She always sighed with relief. And so I kept seeking with her as my guide.

Over the course of many years I’ve come to see great differences in the type and quality of connection between horses and humans. Horses move and behave in a fluid, natural way in relation to people when there is a genuine connection. My sense is, these are horses who are ‘intrinsically’ motivated to interact with that person.

Intrinsic motivation comes from deep inside and cannot be coerced, conditioned, trained or bribed. These synchronous partnerships seem to tap into something that is more like instinct and that makes it an irresistible force.

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When horses are moving with a person out of a genuine, inner desire to partner they flow together in harmonious movement that is in synch. You’ll know it when you see it. What I’ve learned about horses that I no longer doubt or question is that they seem to have a genuine desire to interact with people, to partner with a human being in motion. They like the mental, emotional and physical stimulation. Assuming, that is, that the human in question makes a good dance partner! Moving in synch with another being can be a kind of meditation and shares similar benefits to mediation. When we are truly in flow with one another it’s magical for both partners.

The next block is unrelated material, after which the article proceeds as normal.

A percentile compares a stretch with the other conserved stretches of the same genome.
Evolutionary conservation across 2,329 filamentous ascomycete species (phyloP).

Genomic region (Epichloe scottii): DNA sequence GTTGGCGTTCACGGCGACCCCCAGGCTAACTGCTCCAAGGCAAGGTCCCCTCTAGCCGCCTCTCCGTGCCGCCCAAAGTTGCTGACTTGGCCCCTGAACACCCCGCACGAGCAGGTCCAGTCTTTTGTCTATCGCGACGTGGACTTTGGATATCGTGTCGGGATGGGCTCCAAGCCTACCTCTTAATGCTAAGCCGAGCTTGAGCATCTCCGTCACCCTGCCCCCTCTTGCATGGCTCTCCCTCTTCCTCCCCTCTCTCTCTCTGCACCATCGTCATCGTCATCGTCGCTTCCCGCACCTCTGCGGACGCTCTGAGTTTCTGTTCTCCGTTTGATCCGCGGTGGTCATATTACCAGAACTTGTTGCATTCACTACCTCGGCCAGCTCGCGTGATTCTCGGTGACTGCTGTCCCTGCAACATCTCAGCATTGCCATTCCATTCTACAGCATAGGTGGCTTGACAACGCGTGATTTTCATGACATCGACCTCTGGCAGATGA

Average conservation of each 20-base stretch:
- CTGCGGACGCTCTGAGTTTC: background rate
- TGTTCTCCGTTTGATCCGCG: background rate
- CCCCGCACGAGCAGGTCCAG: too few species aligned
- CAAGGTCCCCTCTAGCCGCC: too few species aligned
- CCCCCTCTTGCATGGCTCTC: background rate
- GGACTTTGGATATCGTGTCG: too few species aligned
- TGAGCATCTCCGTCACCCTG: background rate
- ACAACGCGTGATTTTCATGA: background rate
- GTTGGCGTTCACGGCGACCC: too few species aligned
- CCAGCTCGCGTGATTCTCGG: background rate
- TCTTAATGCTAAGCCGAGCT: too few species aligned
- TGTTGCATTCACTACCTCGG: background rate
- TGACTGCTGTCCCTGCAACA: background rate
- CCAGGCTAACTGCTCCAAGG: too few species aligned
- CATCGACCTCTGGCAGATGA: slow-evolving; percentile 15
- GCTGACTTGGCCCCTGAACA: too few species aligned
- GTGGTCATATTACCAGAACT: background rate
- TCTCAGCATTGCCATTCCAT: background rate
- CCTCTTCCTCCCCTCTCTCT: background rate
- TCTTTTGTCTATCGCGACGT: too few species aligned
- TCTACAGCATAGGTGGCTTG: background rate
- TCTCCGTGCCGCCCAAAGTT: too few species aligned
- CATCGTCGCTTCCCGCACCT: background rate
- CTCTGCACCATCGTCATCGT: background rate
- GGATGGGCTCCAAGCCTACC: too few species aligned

I know the horses enjoy these interactions and that they benefit from them because when I am consistently interacting with them in such a way, they seek me out, they want more. One horse goes back with the herd and another comes over, volunteering to put their head in the halter and interact. They start to glow. Their coats gleam and shine and their posture and carriage change as they become more fit, more agile and more interested in moving creatively on their own, as well as in partnership with me.

What is it that “intrinsically” motivates a horse to interact with a person, to move in synch with them? I think people who synch up with horses believe in horses natural abilities, athleticism and intelligence and trust them to follow. They don’t talk down them or condescend.  They believe in themselves as much as they believe in their horses. They know horses know how to move and be already and that all that’s required is that dicey proposition of learning how to move together.

I’ve come to recognize those elusive qualities that can be so hard to teach: feel, timing and balance, are encompassed in our capacity and willingness to move with our horse. It’s one thing to get our horse to move for us. It’s another thing for them to offer to move with us and yet another for us to move with them when they do. Our capacity to move with them or not creates feel or destroys it.